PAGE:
Regarding performance management and wellbeing, as part of our culture change programme we are looking to change the picture we paint of a high performer. So, high performance is no longer just for people who are lucky enough not to have any wellbeing issues, it is also for those who manage their issues in a proactive and self-aware way. To this end we recently ran a comms campaign featuring a number of fictional colleagues, depicted by cartoon characters, who are managing their wellbeing issues in this way and performing really well. We’ve had a brilliant response, and the next step will be a campaign encouraging managers to give an in-year bonus to employees displaying excellent wellbeing behaviours.


How do you balance encouraging employees to take responsibility for their own wellbeing with Department for Transport's accountability as an employer?


We have always been explicit about our offer and ask. We believe each person is their own best expert and has the right to define what wellbeing means to them, and the responsibility for that lies with the employee. We expect them to take care of themselves, be open with their line manager about their issues, and ask for help when they need it. The role of the employer is that of an enabler, or facilitator – and part of this is meeting our legal obligations towards our employees. These elements are largely covered by Health & Safety and Employee Relations colleagues, both of whom I work closely with.



What is your personal vision for the next generation of workplace wellbeing?


I would love to see all employers recognising that wellbeing is a necessity, not a luxury – and demonstrating this by considering employee wellbeing in all major decisions that are made. I would also love to see compassion being talked about more in the workplace. Compassion is a concept that is largely misunderstood in our society as being “soft” on people, or indulging them. But it is actually an essential component of a healthy society and a lack of it can result in physical as well as mental illness.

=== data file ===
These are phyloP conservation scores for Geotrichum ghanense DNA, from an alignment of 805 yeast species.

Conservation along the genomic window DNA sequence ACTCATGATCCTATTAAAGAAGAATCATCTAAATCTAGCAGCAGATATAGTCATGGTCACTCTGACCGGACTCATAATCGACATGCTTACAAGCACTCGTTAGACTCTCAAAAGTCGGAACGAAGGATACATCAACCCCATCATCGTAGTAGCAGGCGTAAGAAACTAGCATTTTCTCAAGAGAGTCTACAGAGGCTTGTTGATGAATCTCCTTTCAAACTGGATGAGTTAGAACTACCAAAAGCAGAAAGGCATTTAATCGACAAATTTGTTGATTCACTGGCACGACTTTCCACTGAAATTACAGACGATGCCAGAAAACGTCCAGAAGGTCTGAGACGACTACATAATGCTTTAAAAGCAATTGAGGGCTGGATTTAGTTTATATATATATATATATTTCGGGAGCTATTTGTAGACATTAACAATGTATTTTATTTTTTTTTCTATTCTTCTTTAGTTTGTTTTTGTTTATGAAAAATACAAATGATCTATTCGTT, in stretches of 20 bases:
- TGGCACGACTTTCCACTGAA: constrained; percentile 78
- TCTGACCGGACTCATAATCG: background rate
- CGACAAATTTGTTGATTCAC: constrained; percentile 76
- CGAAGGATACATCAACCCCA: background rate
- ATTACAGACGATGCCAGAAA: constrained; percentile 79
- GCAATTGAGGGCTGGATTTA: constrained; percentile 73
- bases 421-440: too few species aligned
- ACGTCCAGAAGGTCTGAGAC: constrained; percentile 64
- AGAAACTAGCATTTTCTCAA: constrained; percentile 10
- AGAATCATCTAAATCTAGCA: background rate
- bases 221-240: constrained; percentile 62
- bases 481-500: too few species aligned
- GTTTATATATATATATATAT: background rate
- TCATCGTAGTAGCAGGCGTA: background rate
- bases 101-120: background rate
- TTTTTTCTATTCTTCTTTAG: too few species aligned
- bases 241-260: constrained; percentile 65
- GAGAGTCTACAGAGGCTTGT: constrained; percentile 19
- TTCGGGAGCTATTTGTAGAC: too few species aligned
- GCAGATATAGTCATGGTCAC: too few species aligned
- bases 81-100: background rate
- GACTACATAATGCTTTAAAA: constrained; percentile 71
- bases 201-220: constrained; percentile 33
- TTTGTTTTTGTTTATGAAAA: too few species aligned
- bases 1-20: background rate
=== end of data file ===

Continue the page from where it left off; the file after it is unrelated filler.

If organisations were to strive to be compassionate towards their employees, I truly believe they could be more innovative, creative and productive.


Where do you think we still need more fresh thinking on the topic of mental health in the workplace?


So many employers think they can take a box ticking approach with mental health because it’s just the latest thing and then they’ll move on to whatever comes next. But it’s not that simple. I think we need to recognise that mental health is not a stand-alone issue, it can be caused by and in turn impact on a whole range of issues in an individual’s life.


What are the 3 key takeaways you would like to gain from being part of Mad World on 9 October?

1. To meet like-minded people who I can learn from and exchange ideas with.

2. I’m particularly interested in the impact technology has on mental health, so I’m hoping to gain some new knowledge in that area.

3. To have fun!


Recognising that, while many organisations are starting to prioritise wellbeing, not all have the funds to devote to it. So, Becky will be leading the “Wellbeing on Budget” roundtable at the Mad World Forum on 9 October. This will enable attendees to share ideas and gain insights into how to implement an effective wellbeing strategy with a small or even no budget. We look forward to continuing the conversation.


Don’t forget to registerif you haven’t already booked your place. See you there.

Becky Thoseby